Myth or Fact: All Purebreds come from responsible breeders.
Myth: Not all purebred dogs are from responsible breeders. Responsible breeders help reduce the dog abandonment problem. Purebred doesn't mean well bred. Many purebred dogs fail to meet their breed standard or are not bred by ethical-minded breeders.
Myth or Fact: Breeders have to show to be good breeders.
Myth: Breeding is a spectrum; it isn't a simple black-white right-wrong. There are, however, some basic principals that separate a true breeder from one who isn't. To be a good breeder you should be an advocate for your breed, maintain the breeds integrity, breed to the established standard, and focus on bettering your lines for the future of the breed. Showing is often expensive and very time-consuming, which in today's age is not accessible for everyone. Being a breeder goes beyond awards and titles, it is about preserving the breed; anyone can do that!
Myth or Fact: A champion bred litter means the dogs will be healthy and long-lived.
MYTH: Often champions are thought of as the best of the best, but that simply isn't true. Many champion dogs have poor health testing results, often VWD effected, and are more inbred than pet lines. Many show dogs are bred indiscriminately among their circles to keep the kennel names and titles going. This produces a higher inbreeding ration and severely cripples diversity. Look at the pedigrees of many show dogs; you'll see the same sires/bitches multiple times. Some champions don't even fit the breed standard, but because the judges knew the kennel or the handler the dog was passed through the showring and titled. Having connections in the show ring, such as many large kennels and professional handlers do, helps secure a title faster. It's not always about the dog; often it's about the politics and who knows who on the inside.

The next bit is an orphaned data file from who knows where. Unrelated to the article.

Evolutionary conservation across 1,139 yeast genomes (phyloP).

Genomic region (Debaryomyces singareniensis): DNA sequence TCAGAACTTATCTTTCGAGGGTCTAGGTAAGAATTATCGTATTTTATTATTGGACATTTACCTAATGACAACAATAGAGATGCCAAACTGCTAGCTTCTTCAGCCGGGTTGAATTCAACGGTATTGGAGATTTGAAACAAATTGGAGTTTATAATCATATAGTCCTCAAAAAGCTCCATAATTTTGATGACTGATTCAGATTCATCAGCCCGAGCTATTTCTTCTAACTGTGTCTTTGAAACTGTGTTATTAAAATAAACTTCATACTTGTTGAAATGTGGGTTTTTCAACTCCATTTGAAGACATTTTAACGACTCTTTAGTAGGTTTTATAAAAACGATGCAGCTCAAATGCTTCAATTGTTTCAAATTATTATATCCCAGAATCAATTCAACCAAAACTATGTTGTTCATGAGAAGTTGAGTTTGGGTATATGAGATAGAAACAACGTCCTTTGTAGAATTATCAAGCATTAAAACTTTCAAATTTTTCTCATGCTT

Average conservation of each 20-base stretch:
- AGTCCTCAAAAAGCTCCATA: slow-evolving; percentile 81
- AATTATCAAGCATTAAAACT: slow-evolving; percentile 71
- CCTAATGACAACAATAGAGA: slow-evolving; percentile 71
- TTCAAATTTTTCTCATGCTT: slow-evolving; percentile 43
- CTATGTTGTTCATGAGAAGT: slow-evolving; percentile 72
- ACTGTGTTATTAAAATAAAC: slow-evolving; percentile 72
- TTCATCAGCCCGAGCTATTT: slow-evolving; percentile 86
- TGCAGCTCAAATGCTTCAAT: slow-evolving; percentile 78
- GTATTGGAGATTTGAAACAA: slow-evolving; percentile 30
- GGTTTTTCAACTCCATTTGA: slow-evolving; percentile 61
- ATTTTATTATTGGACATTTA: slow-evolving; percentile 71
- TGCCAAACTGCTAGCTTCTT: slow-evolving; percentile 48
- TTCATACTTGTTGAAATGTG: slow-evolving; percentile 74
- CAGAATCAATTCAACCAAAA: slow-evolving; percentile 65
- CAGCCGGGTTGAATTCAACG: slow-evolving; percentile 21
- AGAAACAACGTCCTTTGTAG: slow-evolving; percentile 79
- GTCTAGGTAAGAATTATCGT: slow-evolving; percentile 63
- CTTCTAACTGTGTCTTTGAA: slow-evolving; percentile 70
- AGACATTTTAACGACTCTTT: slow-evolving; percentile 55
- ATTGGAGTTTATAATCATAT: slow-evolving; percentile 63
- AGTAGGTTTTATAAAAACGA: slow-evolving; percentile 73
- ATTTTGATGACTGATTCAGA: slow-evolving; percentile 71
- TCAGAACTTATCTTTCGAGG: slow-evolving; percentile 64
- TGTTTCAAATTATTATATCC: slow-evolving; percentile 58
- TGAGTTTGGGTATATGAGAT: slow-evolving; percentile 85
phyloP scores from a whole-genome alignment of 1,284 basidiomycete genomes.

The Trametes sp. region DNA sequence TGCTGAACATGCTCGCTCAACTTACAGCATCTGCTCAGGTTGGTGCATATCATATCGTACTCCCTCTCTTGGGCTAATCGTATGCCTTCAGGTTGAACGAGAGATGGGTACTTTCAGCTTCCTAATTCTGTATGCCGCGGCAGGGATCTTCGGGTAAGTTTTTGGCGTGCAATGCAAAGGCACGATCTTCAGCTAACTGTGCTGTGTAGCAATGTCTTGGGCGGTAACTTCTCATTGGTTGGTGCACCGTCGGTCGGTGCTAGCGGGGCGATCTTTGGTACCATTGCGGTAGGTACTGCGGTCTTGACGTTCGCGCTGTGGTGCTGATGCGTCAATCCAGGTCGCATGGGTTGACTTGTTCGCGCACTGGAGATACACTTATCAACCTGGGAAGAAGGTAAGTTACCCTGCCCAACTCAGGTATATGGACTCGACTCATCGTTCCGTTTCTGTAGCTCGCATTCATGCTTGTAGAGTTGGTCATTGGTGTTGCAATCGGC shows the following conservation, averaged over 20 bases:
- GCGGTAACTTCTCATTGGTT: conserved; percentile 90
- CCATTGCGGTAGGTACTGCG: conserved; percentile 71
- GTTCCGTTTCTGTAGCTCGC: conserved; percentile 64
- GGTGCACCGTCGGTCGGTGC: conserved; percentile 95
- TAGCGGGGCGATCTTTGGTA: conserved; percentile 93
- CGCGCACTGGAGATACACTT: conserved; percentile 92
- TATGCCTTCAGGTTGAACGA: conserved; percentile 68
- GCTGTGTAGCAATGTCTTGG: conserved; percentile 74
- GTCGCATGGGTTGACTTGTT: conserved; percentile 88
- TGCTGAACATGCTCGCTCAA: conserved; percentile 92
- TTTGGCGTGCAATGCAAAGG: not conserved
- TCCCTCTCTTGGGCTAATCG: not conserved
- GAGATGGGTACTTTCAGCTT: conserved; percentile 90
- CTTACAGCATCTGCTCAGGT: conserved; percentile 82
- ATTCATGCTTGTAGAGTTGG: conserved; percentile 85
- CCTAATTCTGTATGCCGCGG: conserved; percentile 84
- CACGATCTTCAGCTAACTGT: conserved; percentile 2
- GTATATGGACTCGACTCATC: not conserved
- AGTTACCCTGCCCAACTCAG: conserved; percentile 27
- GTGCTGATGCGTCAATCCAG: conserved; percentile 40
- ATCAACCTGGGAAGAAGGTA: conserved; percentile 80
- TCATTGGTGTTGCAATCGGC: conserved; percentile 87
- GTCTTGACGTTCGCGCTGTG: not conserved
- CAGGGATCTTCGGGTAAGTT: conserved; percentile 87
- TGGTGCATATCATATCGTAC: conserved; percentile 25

Myth or Fact: A breeder won't let me visit so they must be a bad breeder or byb.
Maybe Myth, Maybe Fact: While not being allowed to visit can be a red flag it is a common practice among responsible breeders. Many breeders have families they want to protect from danger and try to keep the risk of viruses and illnesses (both to them and their pets) low by limiting traffic in the homes. Sadly, many breeders have been attacked, robbed and even killed by crooks masquerading as interested buyers. A responsible breeder will have alternatives to in-person visits such as video calling. Be sure to ask for alternative ways to see the breeder and their dogs; texting, calling, video chats, recorded videos posted online, social media (such as a breeder/kennel Facebook page or Instagram account).
Myth or Fact: Having papers means my dog is healthy.
Myth: Papers are a tool to track lineage, predict health, and can provide information like inheritable genetics and longevity. Papers do not mean your dog is bred to be healthy or is of breed standard.
Myth or Fact: I need to have full registration if I want to show or breed my Doberman.
FACT: In order to earn points and to show your dog you must have full registration. Dogs are usually shown before reaching 1 year old, between 6 and 9 months old, while they're still young enough to not have varied from the breed standard too much as many adults tend to do after reaching sexual maturity (an old show secret a long retired handler told me about). If you're interested in breeding your dog and registering the litter with the AKC you'll need full registration to do so.